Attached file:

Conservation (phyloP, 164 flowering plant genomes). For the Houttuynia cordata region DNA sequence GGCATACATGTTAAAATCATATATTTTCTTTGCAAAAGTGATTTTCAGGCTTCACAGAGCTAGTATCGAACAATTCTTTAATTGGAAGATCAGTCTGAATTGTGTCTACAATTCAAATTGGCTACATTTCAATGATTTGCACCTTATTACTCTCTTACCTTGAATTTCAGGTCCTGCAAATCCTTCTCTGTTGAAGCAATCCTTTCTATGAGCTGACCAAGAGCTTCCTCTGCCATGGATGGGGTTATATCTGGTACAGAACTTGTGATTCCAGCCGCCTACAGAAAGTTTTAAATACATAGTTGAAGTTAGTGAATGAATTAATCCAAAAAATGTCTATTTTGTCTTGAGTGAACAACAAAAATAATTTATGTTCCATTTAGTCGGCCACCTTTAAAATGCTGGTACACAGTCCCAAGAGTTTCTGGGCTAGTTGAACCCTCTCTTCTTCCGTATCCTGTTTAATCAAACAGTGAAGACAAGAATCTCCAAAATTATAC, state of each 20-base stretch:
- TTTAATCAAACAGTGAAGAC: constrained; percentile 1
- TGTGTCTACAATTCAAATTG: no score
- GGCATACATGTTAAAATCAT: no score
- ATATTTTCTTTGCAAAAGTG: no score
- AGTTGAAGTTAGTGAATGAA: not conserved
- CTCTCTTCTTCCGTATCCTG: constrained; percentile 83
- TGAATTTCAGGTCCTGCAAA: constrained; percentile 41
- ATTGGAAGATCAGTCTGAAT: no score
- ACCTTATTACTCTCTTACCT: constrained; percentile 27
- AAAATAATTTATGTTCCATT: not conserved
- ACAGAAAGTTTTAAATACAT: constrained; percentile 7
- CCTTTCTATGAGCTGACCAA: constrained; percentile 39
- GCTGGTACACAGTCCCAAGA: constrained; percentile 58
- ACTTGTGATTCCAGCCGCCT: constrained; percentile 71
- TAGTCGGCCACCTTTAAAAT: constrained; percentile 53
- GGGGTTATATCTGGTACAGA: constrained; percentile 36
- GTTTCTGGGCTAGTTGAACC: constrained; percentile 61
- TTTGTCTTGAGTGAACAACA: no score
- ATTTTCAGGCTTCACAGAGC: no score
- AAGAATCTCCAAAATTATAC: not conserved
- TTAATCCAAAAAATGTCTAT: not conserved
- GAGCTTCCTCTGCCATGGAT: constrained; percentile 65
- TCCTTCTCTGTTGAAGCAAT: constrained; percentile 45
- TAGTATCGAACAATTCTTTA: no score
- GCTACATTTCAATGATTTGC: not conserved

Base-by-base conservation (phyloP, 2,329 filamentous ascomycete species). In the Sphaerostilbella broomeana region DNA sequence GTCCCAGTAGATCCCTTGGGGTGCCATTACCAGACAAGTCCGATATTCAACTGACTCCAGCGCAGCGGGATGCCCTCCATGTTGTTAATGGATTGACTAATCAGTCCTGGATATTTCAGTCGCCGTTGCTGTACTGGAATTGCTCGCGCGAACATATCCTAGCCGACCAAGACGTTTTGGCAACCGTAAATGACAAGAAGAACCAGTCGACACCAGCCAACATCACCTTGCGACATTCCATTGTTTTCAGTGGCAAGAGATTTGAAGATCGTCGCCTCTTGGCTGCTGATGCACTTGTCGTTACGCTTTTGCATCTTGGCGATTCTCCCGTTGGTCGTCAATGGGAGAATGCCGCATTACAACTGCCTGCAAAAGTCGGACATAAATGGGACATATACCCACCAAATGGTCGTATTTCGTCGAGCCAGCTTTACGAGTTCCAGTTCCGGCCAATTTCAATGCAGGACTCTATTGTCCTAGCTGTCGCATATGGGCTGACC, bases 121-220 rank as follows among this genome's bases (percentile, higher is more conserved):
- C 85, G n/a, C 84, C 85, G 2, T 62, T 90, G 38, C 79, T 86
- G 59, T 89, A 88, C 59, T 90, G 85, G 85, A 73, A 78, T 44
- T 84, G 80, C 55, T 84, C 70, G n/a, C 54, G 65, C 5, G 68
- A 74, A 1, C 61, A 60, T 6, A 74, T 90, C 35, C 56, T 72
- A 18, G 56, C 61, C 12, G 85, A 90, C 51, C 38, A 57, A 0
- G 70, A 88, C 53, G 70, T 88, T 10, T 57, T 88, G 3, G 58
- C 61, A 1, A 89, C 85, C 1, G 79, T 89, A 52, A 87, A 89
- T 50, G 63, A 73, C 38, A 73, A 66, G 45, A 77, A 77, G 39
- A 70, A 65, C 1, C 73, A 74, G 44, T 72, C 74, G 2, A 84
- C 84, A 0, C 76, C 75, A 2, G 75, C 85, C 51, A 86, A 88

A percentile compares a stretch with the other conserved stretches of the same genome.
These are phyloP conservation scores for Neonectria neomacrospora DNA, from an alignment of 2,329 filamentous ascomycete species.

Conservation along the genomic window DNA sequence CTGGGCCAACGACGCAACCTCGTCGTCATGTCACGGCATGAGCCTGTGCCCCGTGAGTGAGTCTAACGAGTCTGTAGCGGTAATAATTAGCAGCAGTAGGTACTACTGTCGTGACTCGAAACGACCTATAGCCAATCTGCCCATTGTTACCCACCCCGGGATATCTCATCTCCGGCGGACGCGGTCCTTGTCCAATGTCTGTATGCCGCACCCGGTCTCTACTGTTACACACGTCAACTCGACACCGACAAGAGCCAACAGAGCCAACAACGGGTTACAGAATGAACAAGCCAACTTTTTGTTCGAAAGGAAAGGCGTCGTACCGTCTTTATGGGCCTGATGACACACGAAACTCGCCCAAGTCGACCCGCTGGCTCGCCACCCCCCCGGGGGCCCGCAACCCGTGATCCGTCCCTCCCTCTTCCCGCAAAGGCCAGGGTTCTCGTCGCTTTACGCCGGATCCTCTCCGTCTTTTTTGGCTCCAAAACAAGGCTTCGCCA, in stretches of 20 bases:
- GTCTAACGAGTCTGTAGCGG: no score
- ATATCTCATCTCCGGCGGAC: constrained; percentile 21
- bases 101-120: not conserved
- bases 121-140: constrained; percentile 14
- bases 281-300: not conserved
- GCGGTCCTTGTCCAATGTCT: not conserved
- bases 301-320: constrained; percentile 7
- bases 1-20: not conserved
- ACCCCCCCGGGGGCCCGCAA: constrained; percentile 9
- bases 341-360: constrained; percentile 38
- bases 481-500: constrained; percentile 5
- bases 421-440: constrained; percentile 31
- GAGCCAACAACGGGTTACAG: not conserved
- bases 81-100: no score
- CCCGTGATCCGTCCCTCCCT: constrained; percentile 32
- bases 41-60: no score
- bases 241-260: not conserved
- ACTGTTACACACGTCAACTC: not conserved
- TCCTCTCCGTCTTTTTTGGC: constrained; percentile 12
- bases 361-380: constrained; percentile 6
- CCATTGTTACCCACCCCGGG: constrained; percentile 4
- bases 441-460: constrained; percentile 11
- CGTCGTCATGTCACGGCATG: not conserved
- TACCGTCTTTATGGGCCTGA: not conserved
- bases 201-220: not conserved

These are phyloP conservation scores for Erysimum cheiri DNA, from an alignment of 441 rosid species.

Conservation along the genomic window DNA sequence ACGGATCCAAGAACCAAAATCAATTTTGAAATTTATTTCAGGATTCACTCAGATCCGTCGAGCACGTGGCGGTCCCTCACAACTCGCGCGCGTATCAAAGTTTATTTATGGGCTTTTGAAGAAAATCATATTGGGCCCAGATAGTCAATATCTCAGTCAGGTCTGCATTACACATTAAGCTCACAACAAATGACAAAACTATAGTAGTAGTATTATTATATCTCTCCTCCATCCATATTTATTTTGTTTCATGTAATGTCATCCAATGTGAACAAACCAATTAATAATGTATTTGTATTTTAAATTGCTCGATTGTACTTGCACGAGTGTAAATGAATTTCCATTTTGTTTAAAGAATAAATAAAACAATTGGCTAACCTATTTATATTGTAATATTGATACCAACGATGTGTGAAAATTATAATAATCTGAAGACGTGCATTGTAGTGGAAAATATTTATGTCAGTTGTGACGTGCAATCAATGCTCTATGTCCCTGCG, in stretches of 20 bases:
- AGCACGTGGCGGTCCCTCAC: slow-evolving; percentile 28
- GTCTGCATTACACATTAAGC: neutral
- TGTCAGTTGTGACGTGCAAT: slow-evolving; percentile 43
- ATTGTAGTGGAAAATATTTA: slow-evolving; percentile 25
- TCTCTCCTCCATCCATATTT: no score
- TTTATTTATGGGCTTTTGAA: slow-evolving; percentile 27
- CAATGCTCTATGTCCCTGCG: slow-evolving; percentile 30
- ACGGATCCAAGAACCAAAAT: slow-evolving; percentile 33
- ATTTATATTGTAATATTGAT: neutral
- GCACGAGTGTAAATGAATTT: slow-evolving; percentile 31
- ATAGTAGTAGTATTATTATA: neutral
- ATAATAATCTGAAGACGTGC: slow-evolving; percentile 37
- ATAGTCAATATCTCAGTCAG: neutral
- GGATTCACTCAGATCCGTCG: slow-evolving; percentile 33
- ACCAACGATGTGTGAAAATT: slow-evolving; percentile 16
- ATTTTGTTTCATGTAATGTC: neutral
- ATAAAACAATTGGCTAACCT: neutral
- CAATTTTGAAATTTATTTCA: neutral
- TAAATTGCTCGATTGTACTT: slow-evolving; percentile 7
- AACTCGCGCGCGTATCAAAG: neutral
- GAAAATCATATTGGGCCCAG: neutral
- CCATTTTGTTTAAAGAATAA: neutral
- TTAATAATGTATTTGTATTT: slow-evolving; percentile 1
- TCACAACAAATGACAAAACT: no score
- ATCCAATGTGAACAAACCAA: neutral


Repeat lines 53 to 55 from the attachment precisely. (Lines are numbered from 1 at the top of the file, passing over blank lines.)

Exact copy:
- GAGCCAACAACGGGTTACAG: not conserved
- bases 81-100: no score
- CCCGTGATCCGTCCCTCCCT: constrained; percentile 32